Wings of The Great War, a limited-edition series of 1/72 scale models, commemorates the
pilots and planes on the 100th Anniversary of World War I.

Each handsome and historically accurate model is crafted and painted by hand. Plus, the exclusive stand features an articulating mount that allows you to seamlessly pivot the model in virtually any direction or angle to create a custom scene.

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1:72 SCALE MODELS NOW AVAILABLE
Airco D.H.4
#WW11101

1/72 Display Model, USMC, Squadron D, France 1918.

Though it was designed by legendary British aviation engineer Geoffrey de Havilland, the Airco DH.4 was a bomber primarily manufactured in the United States for American forces during World War I. Of the 6,295 built, 4,846 were produced in the U.S. Its first flight occurred in August of 1916, and it was officially introduced in March of 1917. It was not retired until 1932.

This 1/72 scale resin display model replica of a DH.4 operating with the USMC's Squadron D - one of only eight Marine aerial squadrons during the war, as it appeared in 1918 France - features finely textured surfaces that simulate fabric-on-frame construction to the biplane struts and cross supports, a detailed piston engine and rotating propeller, fixed landing gear, authentic markings, and articulated display stand. Measures approximately 5" long with a 7¼" wingspan.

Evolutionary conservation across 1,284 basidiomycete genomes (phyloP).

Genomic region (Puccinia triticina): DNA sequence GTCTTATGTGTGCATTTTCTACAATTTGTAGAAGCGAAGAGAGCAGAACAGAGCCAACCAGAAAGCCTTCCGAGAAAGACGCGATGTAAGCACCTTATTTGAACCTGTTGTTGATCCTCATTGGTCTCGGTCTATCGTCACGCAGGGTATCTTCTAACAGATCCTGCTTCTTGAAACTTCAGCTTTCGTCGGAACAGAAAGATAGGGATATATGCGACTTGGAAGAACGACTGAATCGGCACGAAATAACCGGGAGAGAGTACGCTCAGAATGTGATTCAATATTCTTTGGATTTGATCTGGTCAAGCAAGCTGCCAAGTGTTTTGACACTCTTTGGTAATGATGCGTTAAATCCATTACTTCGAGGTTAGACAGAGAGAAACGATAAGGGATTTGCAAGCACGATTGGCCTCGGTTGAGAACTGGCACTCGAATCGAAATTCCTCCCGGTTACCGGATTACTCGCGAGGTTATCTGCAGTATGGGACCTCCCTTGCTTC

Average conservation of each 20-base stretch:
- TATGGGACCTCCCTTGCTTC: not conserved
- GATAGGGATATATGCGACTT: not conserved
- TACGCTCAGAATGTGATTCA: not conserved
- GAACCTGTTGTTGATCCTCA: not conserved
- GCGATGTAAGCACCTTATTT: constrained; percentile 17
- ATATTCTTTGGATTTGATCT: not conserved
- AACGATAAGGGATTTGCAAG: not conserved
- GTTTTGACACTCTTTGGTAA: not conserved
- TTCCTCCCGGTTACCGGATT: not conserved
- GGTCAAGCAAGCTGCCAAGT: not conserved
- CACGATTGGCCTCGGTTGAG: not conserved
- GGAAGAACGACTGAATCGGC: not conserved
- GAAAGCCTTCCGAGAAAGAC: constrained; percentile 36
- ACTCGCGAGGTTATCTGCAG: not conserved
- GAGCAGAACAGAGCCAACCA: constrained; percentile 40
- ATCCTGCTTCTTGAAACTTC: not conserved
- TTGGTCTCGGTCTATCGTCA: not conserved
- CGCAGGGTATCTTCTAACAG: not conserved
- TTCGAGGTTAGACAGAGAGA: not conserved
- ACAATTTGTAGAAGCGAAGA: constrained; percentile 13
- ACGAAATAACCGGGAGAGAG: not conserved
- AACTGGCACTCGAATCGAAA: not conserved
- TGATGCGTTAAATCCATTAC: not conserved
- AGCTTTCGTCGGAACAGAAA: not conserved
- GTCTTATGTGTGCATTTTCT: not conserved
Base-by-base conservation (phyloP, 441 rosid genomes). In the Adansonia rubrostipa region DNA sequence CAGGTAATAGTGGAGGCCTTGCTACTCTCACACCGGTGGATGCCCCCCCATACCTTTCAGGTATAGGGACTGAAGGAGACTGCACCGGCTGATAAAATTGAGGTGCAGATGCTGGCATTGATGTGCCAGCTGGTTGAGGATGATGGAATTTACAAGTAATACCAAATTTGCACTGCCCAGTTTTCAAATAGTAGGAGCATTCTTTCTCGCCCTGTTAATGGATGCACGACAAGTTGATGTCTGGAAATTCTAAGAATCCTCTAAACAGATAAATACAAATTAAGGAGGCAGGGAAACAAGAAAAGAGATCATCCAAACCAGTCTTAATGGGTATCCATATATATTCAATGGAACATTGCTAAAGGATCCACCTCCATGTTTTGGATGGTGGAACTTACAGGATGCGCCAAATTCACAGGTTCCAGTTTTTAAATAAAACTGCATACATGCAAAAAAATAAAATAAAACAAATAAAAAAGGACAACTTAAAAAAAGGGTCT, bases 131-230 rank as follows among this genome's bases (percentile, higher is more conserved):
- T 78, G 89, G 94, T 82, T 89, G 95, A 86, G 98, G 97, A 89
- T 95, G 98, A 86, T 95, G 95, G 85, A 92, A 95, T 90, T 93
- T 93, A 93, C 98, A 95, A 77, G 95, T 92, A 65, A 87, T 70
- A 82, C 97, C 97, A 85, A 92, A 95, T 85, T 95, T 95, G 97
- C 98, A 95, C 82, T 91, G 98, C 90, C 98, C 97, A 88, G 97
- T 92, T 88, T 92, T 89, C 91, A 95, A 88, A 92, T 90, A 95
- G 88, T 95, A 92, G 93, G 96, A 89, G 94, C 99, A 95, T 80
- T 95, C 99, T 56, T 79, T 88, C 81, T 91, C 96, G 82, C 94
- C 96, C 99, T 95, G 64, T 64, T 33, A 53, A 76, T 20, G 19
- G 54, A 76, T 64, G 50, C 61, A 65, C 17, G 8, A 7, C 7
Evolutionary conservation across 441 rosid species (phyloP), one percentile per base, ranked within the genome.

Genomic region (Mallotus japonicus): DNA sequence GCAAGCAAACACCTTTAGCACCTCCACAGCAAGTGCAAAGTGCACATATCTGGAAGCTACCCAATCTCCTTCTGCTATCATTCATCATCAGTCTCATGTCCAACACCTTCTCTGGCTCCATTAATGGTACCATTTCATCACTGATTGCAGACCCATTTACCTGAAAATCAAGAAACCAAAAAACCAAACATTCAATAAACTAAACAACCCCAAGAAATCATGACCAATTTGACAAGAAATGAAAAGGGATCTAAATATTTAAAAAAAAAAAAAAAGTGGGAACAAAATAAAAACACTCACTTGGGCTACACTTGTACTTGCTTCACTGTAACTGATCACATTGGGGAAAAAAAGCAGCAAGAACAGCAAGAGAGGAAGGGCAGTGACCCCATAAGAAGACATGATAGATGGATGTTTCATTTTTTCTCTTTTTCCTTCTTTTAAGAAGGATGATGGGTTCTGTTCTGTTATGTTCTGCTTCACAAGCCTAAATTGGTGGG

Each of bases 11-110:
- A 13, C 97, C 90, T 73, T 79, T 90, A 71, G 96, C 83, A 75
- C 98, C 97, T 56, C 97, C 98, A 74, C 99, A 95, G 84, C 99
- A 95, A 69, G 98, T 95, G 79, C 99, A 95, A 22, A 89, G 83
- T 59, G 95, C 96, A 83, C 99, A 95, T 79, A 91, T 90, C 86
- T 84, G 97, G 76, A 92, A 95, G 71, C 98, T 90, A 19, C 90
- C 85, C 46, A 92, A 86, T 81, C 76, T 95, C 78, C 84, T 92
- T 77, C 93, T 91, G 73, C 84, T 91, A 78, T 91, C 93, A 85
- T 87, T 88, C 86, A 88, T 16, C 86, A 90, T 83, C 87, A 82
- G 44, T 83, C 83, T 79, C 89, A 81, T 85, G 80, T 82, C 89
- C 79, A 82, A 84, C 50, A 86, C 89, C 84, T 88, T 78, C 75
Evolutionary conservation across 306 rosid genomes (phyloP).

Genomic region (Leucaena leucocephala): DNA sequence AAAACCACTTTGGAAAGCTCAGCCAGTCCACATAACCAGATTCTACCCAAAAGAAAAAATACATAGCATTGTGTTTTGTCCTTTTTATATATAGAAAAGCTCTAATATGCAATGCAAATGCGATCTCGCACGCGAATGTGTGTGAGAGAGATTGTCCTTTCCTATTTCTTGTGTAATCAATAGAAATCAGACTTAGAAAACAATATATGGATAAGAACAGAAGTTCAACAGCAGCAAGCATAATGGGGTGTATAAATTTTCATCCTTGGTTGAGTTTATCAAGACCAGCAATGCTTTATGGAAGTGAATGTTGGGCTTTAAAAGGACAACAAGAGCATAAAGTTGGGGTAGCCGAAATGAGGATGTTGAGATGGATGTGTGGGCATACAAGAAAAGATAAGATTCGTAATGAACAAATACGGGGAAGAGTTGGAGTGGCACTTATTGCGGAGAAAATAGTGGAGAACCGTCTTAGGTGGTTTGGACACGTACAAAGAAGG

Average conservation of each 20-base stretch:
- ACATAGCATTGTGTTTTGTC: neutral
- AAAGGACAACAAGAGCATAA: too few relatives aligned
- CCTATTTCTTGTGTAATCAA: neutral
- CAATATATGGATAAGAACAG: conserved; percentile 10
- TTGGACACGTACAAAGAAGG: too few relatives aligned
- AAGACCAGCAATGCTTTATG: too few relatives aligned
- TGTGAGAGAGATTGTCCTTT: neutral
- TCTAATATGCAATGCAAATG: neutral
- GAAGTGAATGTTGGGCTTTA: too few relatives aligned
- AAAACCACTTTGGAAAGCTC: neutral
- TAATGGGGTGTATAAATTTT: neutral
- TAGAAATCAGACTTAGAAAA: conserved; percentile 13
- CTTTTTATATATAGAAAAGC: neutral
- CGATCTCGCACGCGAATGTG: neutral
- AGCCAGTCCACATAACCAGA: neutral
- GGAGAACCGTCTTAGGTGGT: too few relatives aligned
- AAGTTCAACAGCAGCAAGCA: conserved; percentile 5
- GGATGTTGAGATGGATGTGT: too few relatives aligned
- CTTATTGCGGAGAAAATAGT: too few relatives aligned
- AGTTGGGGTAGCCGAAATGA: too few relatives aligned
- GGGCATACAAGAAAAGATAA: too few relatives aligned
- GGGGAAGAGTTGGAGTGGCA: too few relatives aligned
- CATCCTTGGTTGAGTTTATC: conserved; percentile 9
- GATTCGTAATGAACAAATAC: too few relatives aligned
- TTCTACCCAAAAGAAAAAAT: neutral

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Albatros D.Va
#WW14002

1/72 Display Model, Lt. Kurt Monnington, Jasta 15, 1917

The Albatros D.V was a fighter aircraft introduced late in the war, in 1917, and was the final installment in the "D.I" family. Despite well-known structural shortcomings, the D.V saw over 2,500 total units manufactured, with 1,600 of these being the heavier D.Va variant. Though it neared obsolescence by the end of the war, it was flown in relatively large numbers through the Armistice, when production permanently ceased.

This 1/72 scale resin display model of an Albatros D.Va flown by Lt. Kurt Monnington - a German fighter pilot with eight confirmed victories and both a First Class Iron Cross and Second Class Iron Cross winner - has the attention to detail that collectors love, such as the fabric-covered wings with visible ribs to the intricate 180-hp Mercedes D.IIIaü engine, wing and landing gear bracing, magnificently re-created paint scheme on the wings, authentic markings, and an articulated display stand. Measures approximately 4" long with a 5" wingspan.

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Albatros D.Va
#WW14003

1/72 Display Model, Lt. Max Muller, Jasta 28, Late 1917